Read
more

G├Âteborg Daily (Sweden) - New treatment for
alcoholism
Researchers in Sweden say they have found a
potential treatment for alcohol dependence. The drug candidate, OSU6162, was
developed by Nobel Prize winner Arvid Carlsson in Gothenburg. It has been
studied for treatment of alcohol dependence by researchers at Karolinska
Institutet and the University of Gothenburg.
Read
more

Reuters (South Africa) - Insight: African
alcohol binge raises pressure for crackdown
On a bitterly cold Saturday afternoon in
Worcester, a forlorn rural community near South Africa's southern tip, the queue
at the liquor store is the longest in town.
Read
more

Examiner - Alcohol abuse can be predicted in
adolescents by MRI
Lindsay M. Squeglia, Ph.D., of the University of
California, San Diego led a group of researchers that reported a direct
connection between the lack of brain activity in specific brain regions as
detected by magnetic resonance imaging (MRI) and future heavy drinking in the
September issue of the Journal of Studies on Alcohol and Drugs that was reviewed
at the Eureka Alert web site on August 8, 2012.
Read
more

RTT News - Deadly Cocktail: Alcohol Ads In
Youth Magazines Violate Industry Rules
Each year, more than $4 billion is estimated to
be spent by the alcohol industry for marketing its products. That youth are
being disproportionately exposed to appealing alcohol advertisements in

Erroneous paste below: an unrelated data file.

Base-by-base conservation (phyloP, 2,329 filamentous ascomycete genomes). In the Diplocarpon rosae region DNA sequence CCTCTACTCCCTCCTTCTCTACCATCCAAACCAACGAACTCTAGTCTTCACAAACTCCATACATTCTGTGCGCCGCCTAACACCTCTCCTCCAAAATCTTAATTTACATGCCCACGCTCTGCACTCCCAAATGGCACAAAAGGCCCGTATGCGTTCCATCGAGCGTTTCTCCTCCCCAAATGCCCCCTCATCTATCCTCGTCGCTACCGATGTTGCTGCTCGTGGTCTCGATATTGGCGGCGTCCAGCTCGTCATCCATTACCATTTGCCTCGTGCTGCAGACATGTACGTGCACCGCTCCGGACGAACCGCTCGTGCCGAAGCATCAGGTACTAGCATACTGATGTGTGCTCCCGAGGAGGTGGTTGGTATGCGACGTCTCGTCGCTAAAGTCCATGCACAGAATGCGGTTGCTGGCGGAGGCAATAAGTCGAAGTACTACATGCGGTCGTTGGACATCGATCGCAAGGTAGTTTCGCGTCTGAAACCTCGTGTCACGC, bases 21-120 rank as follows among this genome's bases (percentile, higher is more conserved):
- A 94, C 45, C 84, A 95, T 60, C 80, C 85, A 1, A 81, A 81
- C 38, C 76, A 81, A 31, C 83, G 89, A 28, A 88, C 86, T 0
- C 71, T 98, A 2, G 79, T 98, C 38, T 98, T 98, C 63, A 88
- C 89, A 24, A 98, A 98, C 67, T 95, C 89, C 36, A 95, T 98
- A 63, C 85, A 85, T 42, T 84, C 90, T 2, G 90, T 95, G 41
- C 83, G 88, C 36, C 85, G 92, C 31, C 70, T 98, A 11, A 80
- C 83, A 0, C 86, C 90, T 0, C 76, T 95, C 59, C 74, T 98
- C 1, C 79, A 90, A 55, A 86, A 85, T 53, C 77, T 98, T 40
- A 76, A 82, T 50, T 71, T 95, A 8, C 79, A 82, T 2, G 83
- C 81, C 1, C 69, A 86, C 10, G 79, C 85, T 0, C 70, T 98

magazines is a known fact.
Read
more

Scottish Daily Record (Scotland) - Revealed:
Shocking figures show one Scottish child in 10 is living with an alcoholic
parent
The research shows that up to 93,000 youngsters
under the age of 16 are living with one or more parents with a drink
problem.
Read
more

GoodTherapy.org - Vigilant Parenting Helps
Prevent Alcohol Misuse in Teens With ADHD
Children with attention-deficit hyperactivity
disorder (ADHD) are at risk for numerous social, psychological, and academic
challenges. Negative behaviors can draw unwanted attention to children with ADHD
and make them feel like they are different than their peers.
Read
more

ABC Online (Australia) - Blanket alcohol ban
to stamp out drinking in park
In a bid to quell problems with vandalism and
anti-social behaviour Lake Macquarie Council has been asked to place a total ban
on alcohol consumption at Mahrahkah Park and Charlestown Oval.
Read
more

Firstpost (Australia) - End of good times on
Facebook for alcohol brands
In a development which could impact the way
brands in certain categories use Facebook, “The Australian Advertising Standards
Board has ruled that Facebook is an advertising medium, and as such, company
pages must comply with pertinent codes and laws, vetting all public posts to
ensure they are not sexist, racist or factually inaccurate,” says
Brandchannel.
Read
more

ReporterNews.com - Study finds more youth
start using drugs, alcohol, tobacco during the
summer
A recent report by the Substance Abuse and
Mental Health Services Administration indicates that youths between the ages of
12 and 17 are more likely to start using drugs, alcohol and cigarettes during
the summer than other portions of the year.
Read
more

The Daily Post (New Zealand) - MP calls for
tougher drink rules for teens
Tougher rules are needed to deal with
alcohol-fuelled antics of young people, says Rotorua MP Todd McClay.
Read
more